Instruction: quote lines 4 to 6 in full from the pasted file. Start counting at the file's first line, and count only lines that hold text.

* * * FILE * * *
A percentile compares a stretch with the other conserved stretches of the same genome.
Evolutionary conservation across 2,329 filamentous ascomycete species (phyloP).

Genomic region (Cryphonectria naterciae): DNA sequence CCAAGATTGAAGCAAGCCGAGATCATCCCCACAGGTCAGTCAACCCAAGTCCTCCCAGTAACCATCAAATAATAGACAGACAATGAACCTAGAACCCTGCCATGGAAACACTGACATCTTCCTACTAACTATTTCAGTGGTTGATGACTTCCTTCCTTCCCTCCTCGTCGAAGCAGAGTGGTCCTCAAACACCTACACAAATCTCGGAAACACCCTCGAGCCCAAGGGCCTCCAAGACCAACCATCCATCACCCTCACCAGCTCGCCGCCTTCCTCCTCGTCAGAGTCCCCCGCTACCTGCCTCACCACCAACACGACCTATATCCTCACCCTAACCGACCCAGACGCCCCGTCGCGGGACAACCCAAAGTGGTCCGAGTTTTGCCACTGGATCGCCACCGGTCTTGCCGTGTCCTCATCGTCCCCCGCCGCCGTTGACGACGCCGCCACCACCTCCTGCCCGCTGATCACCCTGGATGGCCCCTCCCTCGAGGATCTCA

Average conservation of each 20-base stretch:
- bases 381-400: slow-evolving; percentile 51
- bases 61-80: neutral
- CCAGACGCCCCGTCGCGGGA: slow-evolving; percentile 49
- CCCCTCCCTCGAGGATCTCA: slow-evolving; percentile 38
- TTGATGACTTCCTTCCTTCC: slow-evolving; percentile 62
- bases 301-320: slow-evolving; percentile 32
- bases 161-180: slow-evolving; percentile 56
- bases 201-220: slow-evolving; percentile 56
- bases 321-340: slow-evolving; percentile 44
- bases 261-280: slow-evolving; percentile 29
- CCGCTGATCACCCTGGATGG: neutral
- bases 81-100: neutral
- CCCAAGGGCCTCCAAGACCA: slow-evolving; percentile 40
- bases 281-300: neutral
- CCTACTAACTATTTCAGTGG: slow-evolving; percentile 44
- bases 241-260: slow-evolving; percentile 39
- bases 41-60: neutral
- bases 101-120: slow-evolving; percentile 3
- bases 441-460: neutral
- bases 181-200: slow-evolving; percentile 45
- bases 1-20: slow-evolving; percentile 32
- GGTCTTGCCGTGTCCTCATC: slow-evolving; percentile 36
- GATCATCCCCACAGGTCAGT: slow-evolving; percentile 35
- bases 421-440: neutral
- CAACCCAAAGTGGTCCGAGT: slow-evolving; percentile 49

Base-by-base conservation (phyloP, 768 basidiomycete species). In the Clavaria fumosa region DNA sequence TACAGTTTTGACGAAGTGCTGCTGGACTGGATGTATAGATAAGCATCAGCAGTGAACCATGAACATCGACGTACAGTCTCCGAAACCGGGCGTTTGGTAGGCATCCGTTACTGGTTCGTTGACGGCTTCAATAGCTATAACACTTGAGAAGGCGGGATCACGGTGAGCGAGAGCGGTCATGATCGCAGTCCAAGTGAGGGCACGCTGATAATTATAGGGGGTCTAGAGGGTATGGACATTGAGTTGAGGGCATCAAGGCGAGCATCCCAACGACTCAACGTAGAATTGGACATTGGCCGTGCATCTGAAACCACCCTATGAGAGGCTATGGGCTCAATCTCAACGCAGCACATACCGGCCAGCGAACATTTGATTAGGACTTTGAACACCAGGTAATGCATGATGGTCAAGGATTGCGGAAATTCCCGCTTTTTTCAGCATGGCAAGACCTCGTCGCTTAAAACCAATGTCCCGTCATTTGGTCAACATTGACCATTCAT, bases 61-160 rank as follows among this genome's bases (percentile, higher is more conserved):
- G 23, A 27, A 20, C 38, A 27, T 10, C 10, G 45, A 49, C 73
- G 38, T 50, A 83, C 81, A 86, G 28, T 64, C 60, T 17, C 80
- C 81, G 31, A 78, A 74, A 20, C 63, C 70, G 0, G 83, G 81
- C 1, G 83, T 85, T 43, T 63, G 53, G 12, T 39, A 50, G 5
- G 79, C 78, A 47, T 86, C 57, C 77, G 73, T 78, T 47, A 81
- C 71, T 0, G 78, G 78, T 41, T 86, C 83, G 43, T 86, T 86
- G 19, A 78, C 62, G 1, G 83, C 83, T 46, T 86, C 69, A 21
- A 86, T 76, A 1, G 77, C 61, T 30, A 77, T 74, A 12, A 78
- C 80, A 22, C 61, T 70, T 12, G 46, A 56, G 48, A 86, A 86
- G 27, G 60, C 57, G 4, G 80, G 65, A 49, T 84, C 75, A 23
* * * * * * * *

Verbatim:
Average conservation of each 20-base stretch:
- bases 381-400: slow-evolving; percentile 51
- bases 61-80: neutral